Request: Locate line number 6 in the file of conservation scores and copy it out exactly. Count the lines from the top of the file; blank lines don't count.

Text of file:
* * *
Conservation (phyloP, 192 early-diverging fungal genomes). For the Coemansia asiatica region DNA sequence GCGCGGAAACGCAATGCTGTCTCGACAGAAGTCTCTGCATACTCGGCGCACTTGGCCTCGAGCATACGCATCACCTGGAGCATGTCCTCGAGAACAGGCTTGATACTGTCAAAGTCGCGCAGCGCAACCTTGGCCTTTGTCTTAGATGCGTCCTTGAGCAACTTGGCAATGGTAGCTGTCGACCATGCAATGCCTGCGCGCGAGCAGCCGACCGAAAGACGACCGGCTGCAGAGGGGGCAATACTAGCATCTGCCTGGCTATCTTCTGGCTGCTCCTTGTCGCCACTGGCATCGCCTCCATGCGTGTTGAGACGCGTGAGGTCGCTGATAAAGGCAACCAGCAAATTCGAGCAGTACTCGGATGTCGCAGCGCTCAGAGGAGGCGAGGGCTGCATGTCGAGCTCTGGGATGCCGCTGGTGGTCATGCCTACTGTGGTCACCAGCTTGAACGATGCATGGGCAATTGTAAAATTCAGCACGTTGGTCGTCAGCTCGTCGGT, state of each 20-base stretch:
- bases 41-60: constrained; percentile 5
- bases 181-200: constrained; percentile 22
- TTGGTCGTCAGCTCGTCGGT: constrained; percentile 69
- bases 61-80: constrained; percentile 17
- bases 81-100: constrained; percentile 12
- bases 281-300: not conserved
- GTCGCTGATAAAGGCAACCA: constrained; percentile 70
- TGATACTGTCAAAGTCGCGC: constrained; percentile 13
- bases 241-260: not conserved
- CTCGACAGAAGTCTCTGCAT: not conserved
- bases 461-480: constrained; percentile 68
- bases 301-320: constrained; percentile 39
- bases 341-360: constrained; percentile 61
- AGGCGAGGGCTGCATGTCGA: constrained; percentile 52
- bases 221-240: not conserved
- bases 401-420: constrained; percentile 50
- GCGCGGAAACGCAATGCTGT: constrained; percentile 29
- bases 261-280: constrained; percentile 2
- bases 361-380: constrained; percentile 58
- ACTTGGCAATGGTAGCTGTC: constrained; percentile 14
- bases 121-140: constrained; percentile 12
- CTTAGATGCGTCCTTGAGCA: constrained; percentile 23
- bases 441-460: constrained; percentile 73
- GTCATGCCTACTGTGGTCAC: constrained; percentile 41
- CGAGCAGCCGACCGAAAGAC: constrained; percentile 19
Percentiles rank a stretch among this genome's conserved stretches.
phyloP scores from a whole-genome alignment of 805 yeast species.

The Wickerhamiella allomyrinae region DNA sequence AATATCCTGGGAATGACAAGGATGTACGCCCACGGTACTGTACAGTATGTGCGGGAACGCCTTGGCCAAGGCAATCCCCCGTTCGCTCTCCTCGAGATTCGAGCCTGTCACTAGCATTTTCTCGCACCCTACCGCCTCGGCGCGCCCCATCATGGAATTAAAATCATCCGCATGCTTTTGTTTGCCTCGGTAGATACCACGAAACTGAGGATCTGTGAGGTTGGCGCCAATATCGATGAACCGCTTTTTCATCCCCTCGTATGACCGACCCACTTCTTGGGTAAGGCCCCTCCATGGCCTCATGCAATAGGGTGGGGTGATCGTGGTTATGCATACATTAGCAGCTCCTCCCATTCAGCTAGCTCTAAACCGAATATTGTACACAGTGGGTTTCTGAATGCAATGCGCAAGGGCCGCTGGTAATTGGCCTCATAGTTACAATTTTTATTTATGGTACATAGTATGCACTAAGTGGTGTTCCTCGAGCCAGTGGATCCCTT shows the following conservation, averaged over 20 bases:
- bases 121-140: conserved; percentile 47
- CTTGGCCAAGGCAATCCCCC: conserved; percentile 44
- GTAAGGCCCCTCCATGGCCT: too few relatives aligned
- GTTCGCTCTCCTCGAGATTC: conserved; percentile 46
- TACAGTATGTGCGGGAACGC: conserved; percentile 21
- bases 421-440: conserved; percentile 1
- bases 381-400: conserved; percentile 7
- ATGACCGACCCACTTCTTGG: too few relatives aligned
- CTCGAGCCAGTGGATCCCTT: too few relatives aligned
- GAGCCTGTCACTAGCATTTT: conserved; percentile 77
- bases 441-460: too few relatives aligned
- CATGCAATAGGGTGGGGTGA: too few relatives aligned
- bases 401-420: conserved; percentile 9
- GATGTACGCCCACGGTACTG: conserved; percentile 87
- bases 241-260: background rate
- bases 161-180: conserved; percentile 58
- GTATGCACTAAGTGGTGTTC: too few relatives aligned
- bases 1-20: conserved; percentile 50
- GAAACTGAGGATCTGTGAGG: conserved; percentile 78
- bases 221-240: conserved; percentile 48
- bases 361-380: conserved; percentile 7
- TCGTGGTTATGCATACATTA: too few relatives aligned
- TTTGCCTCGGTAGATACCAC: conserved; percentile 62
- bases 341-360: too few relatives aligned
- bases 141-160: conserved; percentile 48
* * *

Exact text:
- bases 81-100: constrained; percentile 12